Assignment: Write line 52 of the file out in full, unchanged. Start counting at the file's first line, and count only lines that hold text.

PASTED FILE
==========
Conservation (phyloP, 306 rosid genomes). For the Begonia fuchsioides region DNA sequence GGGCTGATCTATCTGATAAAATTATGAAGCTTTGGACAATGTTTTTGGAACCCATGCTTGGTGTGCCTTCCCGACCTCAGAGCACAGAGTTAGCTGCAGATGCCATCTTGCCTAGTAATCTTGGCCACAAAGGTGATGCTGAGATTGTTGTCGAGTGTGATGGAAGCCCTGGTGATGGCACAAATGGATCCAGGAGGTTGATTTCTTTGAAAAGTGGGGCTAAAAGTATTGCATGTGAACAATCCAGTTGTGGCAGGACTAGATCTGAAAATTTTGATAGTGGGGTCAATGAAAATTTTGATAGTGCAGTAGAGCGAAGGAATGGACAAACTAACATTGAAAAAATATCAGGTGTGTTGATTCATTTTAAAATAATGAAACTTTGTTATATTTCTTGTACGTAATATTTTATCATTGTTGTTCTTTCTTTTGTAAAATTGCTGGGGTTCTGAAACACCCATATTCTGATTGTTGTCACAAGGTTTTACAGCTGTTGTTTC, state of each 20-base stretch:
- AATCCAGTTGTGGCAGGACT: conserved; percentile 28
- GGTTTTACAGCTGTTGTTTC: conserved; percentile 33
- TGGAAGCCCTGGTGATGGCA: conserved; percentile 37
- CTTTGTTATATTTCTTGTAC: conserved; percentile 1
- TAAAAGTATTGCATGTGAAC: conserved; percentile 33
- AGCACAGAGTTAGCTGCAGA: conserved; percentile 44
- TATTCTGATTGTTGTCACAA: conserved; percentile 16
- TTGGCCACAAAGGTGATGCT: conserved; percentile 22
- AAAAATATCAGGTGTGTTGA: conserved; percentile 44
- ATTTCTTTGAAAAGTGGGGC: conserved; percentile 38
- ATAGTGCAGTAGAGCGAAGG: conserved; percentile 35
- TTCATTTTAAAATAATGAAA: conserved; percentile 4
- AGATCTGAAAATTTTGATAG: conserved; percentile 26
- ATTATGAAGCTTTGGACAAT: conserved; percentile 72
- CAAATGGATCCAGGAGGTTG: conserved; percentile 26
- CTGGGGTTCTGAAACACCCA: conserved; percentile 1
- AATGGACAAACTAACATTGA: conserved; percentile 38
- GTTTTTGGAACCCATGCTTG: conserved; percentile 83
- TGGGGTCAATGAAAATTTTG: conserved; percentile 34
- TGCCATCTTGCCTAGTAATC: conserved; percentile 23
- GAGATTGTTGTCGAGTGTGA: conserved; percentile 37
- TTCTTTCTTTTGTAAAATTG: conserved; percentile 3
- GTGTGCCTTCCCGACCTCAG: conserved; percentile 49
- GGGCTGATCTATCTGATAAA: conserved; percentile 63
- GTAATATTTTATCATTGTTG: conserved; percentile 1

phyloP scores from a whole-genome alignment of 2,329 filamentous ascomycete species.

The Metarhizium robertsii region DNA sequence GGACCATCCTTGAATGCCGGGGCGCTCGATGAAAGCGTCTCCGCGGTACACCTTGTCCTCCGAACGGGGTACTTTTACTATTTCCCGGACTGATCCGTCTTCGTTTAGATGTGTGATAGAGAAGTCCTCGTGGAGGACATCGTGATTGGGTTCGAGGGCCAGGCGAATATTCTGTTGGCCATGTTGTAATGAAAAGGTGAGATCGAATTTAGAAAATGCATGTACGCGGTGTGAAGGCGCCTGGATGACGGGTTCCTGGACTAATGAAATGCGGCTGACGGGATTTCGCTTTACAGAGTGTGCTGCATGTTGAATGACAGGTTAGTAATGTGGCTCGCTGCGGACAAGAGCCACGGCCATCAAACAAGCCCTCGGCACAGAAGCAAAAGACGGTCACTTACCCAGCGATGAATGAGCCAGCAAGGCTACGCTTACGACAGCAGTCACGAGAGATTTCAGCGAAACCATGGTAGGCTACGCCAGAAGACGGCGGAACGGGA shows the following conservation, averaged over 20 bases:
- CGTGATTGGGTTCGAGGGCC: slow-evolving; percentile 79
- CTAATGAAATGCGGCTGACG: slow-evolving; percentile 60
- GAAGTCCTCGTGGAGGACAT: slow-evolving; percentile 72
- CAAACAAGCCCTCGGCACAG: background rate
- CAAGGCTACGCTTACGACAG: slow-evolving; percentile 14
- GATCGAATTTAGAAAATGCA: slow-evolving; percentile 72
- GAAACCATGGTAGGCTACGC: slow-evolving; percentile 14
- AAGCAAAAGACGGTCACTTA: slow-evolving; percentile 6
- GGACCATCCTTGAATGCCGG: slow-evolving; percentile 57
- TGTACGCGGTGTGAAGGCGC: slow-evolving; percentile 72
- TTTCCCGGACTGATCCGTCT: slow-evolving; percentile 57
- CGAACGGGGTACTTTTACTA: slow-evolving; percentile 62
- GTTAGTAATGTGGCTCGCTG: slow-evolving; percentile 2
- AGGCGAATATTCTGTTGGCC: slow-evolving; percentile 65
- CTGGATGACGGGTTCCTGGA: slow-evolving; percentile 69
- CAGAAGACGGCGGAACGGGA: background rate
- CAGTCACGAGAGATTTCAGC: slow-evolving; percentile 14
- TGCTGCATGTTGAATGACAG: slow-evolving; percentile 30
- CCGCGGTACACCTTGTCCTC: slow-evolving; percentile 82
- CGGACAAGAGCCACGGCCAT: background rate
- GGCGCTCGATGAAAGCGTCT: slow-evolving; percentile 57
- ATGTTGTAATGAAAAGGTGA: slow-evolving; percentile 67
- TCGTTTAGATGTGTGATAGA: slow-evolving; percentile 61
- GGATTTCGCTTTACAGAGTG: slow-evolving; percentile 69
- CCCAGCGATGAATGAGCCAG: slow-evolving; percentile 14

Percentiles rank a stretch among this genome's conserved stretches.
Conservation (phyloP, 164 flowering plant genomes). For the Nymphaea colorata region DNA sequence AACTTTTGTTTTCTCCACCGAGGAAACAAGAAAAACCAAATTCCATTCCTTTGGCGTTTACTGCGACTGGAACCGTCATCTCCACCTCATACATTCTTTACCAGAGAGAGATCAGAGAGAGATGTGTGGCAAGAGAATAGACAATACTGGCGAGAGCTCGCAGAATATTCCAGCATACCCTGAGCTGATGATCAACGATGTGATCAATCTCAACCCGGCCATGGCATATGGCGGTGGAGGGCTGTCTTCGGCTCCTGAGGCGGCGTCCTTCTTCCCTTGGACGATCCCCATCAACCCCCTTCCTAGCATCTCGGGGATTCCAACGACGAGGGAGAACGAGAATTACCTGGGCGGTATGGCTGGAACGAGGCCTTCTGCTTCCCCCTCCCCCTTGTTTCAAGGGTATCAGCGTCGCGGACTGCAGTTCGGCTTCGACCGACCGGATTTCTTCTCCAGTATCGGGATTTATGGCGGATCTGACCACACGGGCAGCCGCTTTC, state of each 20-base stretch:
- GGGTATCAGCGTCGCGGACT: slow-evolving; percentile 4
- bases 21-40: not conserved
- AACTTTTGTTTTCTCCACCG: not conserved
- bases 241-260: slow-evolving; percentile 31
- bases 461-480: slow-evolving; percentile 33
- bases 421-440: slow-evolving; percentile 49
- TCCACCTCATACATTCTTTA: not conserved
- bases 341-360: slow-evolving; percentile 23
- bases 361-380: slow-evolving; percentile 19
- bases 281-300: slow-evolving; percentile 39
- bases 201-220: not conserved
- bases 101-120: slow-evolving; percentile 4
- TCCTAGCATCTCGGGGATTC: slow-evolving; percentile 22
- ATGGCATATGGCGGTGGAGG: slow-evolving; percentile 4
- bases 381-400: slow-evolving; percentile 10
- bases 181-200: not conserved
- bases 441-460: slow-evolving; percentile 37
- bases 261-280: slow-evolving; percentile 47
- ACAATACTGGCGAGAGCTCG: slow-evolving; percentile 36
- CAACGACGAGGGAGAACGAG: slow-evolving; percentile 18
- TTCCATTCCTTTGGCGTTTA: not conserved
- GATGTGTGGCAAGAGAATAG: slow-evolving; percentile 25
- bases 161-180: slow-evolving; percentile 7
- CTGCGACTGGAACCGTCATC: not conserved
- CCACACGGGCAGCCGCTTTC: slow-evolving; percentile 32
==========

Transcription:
- GGATTTCGCTTTACAGAGTG: slow-evolving; percentile 69